PER USE CASE
As countries around the globe confront a second wave of the pandemic, employees are struggling to keep burnout at bay.
ARTICLE | 5m read
January 12, 2021
This prompted us at Fieldwork by Citrix to ask whether the first wave of the COVID-19 pandemic contained any lessons, as leaders and employees prepare to face down yet another challenging chapter.
To identify them, Citrix partnered with VERJ, part of U.K. based LAB Group, to launch a survey of comparative linguistics research. We examined the language used in social feeds, looking at how mindsets and opinions have shifted since the onset of the pandemic. These anonymized observations, some of which are excerpted below, illustrate new ways that businesses have managed, both successfully and unsuccessfully, since lockdowns first took hold. Unsurprisingly, while some aspects of work life have improved, the pandemic has taken an exhaustive toll on the emotional health of employees.
In part two of “Lessons from the first wave,” we share four watchouts learned “the hard way” that leadership must bear in mind in the months ahead. By heeding them, leaders can help their organizations—and their employees—find the balance they need to thrive and succeed.
According to social feeds, preserving mental health will be the biggest challenge as the world continues to combat the pandemic. This finding may seem obvious, but it highlights questions about how leaders manage and communicate with employees—or don’t—who may be overwhelmed by the current moment.
People were 14.9x more likely to use the words “really struggling” during the first lockdown. And on Mumsnet, an internet forum for parents in the U.K., people were 9.2x more likely to mention “mental health” after the pandemic began.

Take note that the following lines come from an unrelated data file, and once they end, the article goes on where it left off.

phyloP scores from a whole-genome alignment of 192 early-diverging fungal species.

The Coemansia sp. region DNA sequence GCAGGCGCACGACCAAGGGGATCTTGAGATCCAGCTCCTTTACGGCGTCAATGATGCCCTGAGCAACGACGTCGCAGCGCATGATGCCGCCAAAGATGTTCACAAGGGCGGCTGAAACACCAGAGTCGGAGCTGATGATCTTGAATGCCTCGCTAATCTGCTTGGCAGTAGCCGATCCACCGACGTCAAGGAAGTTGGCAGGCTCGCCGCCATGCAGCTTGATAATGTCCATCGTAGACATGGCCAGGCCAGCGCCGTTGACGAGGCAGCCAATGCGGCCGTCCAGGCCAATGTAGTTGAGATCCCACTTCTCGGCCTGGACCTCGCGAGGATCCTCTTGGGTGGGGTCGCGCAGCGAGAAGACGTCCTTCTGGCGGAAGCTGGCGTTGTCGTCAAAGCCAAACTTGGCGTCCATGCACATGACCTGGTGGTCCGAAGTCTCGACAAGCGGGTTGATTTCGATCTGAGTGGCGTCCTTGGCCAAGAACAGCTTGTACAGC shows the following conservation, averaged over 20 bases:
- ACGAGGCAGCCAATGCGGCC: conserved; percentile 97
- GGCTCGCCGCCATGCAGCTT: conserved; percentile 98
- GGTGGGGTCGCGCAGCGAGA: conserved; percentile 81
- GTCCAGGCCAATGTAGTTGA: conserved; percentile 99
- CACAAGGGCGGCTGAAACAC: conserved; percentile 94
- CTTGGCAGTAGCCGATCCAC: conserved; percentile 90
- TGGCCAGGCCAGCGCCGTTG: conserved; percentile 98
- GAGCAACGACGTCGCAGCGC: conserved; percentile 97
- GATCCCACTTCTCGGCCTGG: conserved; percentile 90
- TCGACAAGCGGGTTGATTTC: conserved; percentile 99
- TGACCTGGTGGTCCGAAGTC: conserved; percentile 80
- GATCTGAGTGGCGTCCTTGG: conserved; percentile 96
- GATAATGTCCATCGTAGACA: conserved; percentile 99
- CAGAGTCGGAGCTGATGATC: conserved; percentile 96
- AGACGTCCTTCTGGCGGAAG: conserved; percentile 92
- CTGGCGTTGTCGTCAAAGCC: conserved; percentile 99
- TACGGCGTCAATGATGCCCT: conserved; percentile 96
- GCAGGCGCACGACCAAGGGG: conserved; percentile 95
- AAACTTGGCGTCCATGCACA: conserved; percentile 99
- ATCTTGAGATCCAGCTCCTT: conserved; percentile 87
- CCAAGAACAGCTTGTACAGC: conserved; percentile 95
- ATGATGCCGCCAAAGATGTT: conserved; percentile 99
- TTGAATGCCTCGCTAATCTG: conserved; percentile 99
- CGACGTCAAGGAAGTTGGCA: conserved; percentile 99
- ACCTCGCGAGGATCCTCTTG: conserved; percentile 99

Most organizations have ensured that their workers are able to perform despite the circumstances. But have they been able to create truly healthy, sustainable working conditions?
increase in use of the words “really struggling” during the first lockdown
Data from the VERJ team suggests that workers feel their time is under siege. Although some employees report fewer distractions at home, many face longer hours, days without breaks, and “Zoom fatigue.”
People were 4.8x more likely to talk about working “extra hours” in 2020 than 2019. And protecting time around meals was also a key theme, with people less likely to take a lunch break. People were 3.1x more likely to mention needing one in 2020 than in 2019.
Domestic circumstances have also made a huge difference in employees’ lack of time. Across both Mumsnet and Reddit, people were 7.1x more likely to reference feeling frustrated, annoyed, or struggling with regard to their children. And people managing families at home were 1.4x more likely to make references to time expectations.
Going forward, business leaders will need to recognize that work-life balance is precarious at best and implement policies and practices to improve it.
increase in talk about working “extra hours” in 2020 vs 2019
The pandemic has severely tested companies’ digital capabilities. From difficulty accessing data to system shutdowns and hardware failures, there has been no shortage of headaches—both from the technician and user’s point of view.